Giorgio Griffa, Canone aureo 203 (Golden Ratio 203), 2016, acrylic on canvas, 54 3/4 × 37 3/8".

Giorgio Griffa, Canone aureo 203 (Golden Ratio 203), 2016, acrylic on canvas, 54 3/4 × 37 3/8".

Giorgio Griffa

Galleria Lorcan O'Neill

Giorgio Griffa, Canone aureo 203 (Golden Ratio 203), 2016, acrylic on canvas, 54 3/4 × 37 3/8".

Through a radical formal reduction, Giorgio Griffa unites rule and poetry. Since his early days, working within the context of Arte Povera and Minimalist painting, he has maintained with his concise vocabulary an exemplary consistency and freshness. His painting, always focused on the rhythm and sequence of marks, is simultaneously rational and lyrical. And this show, which revisits his work from the late 1960s to the present, creates a dialogue through assonances among works from different decades.

Griffa works on raw, unstretched canvas hung on the wall with small nails; he applies diluted acrylic paint, tempera, or watercolor to this extremely vulnerable support. The creases that form on the canvases when they are folded for storage are an integral part of the work, contributing to the delicate and imponderable appearance of his paintings, to their quality of being events in process. After deciding on the length, width, and direction of the signs, Griffa marks the canvas, spread on the floor, with regular horizontal, vertical, or diagonal lines. These develop and then are interrupted unexpectedly, without ever covering the entire surface, in a cadenced rhythm that brings to mind the verses of a poem or lyrics to a song. 

But his unfinished picture plane is a metaphor for a potentially infinitely expandable space, and each repeated brushstroke is situated within a temporal continuum that alludes to the infinite. In the vast, empty fields of his canvases, the painted line insinuates itself as a variable in the boundless fabric of time. What occurs on the surface is the simple and direct epiphany of the painting itself: the painting that does not represent but bears witness to the trace of the artist’s gesture in that precise moment in space-time, thus becoming the index of an event that is both human and pictorial. Griffa redeems the rational aspect of his creative process by welcoming the element of chance, remaining consciously willing to register all the variations that occur in the rhythmic repetition of one gesture after another. Thus, he allows his and our glance to confront the mystery of the void. He doesn’t wonder about the specific components of the pictorial medium, as analytical painters in the 1970s did, but he instead allows the sequence of signs to manifest the transient nature of events. This stance, which indicates the impossibility of dominating the elusive nature of external reality, derives from his interest in Zen Buddhism and other Asian doctrines and is supported by a rigor similar to that of Agnes Martin, yet with a tempo lightened by a playfulness that recalls the work of Alighiero Boetti.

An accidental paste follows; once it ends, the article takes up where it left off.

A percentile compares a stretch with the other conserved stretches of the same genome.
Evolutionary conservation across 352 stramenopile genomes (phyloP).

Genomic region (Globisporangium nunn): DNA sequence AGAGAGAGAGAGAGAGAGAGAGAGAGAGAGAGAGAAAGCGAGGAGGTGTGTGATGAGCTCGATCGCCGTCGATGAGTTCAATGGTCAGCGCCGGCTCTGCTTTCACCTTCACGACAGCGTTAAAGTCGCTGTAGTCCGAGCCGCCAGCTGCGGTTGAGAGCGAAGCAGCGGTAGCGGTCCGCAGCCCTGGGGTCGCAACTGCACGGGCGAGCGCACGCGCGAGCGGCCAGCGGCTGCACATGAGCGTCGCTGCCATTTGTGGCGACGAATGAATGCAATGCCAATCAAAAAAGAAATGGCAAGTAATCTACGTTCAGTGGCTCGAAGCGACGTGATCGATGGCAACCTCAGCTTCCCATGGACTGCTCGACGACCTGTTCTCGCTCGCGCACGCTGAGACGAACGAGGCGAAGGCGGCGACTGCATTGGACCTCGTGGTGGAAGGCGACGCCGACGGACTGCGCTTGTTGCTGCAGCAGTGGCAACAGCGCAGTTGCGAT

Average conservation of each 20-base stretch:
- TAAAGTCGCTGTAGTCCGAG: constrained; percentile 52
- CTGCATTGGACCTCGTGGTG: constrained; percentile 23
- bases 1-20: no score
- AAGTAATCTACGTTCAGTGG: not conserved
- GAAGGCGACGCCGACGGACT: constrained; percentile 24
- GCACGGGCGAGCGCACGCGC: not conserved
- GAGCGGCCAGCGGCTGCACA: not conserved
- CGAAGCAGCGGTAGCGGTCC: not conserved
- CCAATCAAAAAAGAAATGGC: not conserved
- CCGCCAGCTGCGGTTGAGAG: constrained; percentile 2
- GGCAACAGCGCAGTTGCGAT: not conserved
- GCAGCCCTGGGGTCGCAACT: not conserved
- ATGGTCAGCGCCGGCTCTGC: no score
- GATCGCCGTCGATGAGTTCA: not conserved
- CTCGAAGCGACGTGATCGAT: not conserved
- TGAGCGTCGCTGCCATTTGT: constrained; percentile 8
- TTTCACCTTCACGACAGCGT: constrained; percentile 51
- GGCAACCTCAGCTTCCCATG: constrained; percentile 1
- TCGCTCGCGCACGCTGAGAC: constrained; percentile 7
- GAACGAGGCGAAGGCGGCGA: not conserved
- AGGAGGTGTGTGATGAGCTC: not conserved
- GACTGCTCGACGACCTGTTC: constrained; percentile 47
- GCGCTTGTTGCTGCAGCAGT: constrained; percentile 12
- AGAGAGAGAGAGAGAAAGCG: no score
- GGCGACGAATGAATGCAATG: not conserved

Since the 1980s, Griffa’s pictorial gesture has moved more freely over the surface of his works, delineating sinuous and undulating lines, arabesques and semicircles. Within his rigorous and elementary grammar, Griffa gradually enters the freedom of more innocent and expressive gestures, exploring the narrative and even decorative potential of his signs. In the 1990s he introduced a new formal element into his linear layouts, the Greek letter, which represents the golden ratio, an “unassailable” number (1.618033988 . . . ) that can extend infinitely. Measure of a self-contained perfection and at the same time the unknowable, the golden number alludes to the multiple complexity of reality without attempting to give it an explanation. In Griffa’s most recent works the golden number becomes increasingly frequent, whether accompanying the lively pattern of the painted lines, as in Canone aureo 203 (Golden Ratio 203), 2016, or creating autonomous zones of chromatic resonance, as in Canone aureo 203 (Golden Ratio 203), 2017. 

I have always perceived an internal musicality in Griffa’s work. While in the 1970s it resembled the repetitive and hypnotic cadences of Philip Glass or Brian Eno, his current work sounds more polyphonic and is modulated according to a broader range. And the golden number seems to participate in this melody, sometimes with the pounding rhythm of a drum, other times with the delicacy of a heartbeat. 

Ida Panicelli

Translated from Italian by Marguerite Shore.